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Sightings Blog

Tuesday, May 01, 2018

April 2018 , in similar style to last month, started and finished with a wintry feel and some frosts and hill snow, but was, for the most part pretty warm and spring-like, with no extremes of weather, but... with temperatures ranging between -6c and +20c , the saying 'four seasons in one day' is not an exaggeration, and I would recommend anyone considering a future April visit to bring a good selection of varied clothing for all conditions!!
The days really are lengthening nicely now, with around 14 hours of usable daylight, but dawn (for the Black Grouse lek) is now a slightly less sociable 5am, and although many of the winter visiting birds had departed by mid-month, the (slightly late) influx of summer migrant birds north into this area from mid-month helped bird species day-lists creep ever higher, with 50+ species not uncommon on a full day local safari, or considerably more if you include a visit to the nearby Moray coast, whilst full day mammal species day-lists regularly crept up towards double figures, with early starts usually providing best results for the shyer ones.

Early morning at the foot of the Cairngorm Mountains

To give you an idea of what you may realistically hope to see if you are planning a future April visit yourself, I hope the following more detailed information, illustrated with photos taken in and around the Cairngorms National Park by myself, my friends or my safari clients will help - clicking on the picture enlarges it to full screen.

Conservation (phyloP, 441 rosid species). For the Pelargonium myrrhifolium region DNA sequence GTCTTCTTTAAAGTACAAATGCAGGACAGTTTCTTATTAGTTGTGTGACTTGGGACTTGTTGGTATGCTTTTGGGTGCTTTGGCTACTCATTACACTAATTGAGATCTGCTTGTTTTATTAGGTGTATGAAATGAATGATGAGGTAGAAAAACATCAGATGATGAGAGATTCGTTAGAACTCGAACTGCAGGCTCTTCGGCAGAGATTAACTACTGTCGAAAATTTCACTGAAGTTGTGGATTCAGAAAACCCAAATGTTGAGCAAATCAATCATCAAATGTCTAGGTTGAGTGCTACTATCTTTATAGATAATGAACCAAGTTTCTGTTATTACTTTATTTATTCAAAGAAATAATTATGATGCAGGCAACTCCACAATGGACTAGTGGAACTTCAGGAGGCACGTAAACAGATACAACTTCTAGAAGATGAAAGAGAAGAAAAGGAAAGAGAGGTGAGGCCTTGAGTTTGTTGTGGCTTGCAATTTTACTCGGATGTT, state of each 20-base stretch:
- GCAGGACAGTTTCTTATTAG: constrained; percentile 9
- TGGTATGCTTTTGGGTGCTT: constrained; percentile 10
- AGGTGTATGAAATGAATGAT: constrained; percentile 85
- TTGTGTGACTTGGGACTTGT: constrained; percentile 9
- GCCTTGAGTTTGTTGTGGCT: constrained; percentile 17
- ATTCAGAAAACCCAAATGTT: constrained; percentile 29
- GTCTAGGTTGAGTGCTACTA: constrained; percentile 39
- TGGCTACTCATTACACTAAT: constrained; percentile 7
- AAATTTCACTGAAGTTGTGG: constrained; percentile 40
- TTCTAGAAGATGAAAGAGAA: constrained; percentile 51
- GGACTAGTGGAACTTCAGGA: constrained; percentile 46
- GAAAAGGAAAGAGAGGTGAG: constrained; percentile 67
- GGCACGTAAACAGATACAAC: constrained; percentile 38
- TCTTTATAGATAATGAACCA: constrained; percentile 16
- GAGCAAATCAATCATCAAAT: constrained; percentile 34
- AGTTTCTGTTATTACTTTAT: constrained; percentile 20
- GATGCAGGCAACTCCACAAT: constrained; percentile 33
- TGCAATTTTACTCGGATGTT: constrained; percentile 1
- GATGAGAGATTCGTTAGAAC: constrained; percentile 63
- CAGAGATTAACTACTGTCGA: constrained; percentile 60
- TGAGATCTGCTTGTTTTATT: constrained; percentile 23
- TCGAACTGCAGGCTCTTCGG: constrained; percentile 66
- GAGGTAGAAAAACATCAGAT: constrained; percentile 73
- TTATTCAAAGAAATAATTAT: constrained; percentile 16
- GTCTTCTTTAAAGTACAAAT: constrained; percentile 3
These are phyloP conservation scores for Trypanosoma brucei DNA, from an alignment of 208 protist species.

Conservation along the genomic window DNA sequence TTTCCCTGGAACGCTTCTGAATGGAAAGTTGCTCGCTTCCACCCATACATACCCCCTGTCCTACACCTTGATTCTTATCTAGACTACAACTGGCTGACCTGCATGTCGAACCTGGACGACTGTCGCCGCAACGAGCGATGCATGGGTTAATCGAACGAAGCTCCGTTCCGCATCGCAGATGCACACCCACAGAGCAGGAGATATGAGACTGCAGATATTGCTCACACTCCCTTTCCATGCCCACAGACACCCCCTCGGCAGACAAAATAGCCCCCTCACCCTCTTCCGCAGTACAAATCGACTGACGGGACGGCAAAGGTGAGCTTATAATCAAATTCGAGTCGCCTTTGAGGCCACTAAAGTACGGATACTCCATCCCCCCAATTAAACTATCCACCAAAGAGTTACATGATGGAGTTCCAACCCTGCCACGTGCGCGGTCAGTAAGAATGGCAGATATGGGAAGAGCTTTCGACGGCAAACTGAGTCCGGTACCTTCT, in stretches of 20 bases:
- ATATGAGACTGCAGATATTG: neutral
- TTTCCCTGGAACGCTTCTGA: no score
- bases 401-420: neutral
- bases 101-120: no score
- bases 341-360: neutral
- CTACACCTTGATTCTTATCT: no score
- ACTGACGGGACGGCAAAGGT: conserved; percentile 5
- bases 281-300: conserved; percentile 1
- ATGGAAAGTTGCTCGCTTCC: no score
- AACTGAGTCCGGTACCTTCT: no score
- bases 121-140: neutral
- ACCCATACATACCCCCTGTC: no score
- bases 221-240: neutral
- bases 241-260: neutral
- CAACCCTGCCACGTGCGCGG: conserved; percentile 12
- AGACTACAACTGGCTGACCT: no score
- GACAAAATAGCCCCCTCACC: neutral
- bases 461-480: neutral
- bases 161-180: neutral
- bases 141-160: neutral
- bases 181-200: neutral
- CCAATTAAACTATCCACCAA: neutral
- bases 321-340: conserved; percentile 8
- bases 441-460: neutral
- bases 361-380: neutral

Wildlife highlights included:

Local speciality and upland bird species seen regularly throughout the month included: 
Black Grouse (pre-dawn start required), Red Grouse, Osprey, Ring Ouzel, Slavonian Grebe, Red-Throated Diver, Black-Throated Diver, Golden Plover and Goldeneyewith just a couple of brief glimpses of Crossbills.   
Capercaillie, despite several dawn walks in suitable forest habitat ,sadly, proved to be very elusive, and It should also be noted that, due to their very secretive nature at this time , Crested Tits also become extremely difficult to see during breeding season (April-May), and we struggled to see them after mid-month..Snow Buntings were seen at low level sites early in the month, but seemed to have retreated high up to the mountain tops, as the snow line receded...where Ptarmigan were also reported once the snowsports activity had 'calmed-down' .....
Winter visiting birds were represented by a few remaining family groups of Whooper Swans, flocks of Greylag Geese, wildfowl such as  Wigeon and Teal, and a few Redwings , FieldfaresRedpolls and Bramblings lingered....
Summer migrant birds flooded in from mid-month, with our first sightings this year of Common Sandpiper, Sand Martin, House Martin, Swallow, Willow Warbler, ChiffchaffWood Warbler, and Tree Pipit to name just a few...

Mammals seen regularly by my safari parties during the month included:
Rabbit, Red Squirrel, Roe Deer, Red Deer, Sika DeerReindeer, Feral Mountain Goat (with youngsters), Brown Hare and Mountain Hare (now a mottled bluey-grey), with just a couple of brief glimpses of Stoats and black Water Vole.


April bird sightings:
Ospreys by Andrew Palmer


Osprey by Steve Nicklin


One of my favourite wildlife moments every year, is the return of our local Ospreys to their nesting sites. These impressive birds of prey are always popular with my safari clients, with their dashing good looks, large size, aerial acrobatics and spectacular plunge diving to catch fish. My favourite local pair were reunited mid-month after a winter apart in West Africa, and were soon seen building up the nest, chasing off intruders and mating frequently,and by the very end of the month the hen bird appeared to be incubating eggs as the cock bird began to perform all of the fishing duties, whilst she stoically brooded the eggs despite the sometimes wintry weather.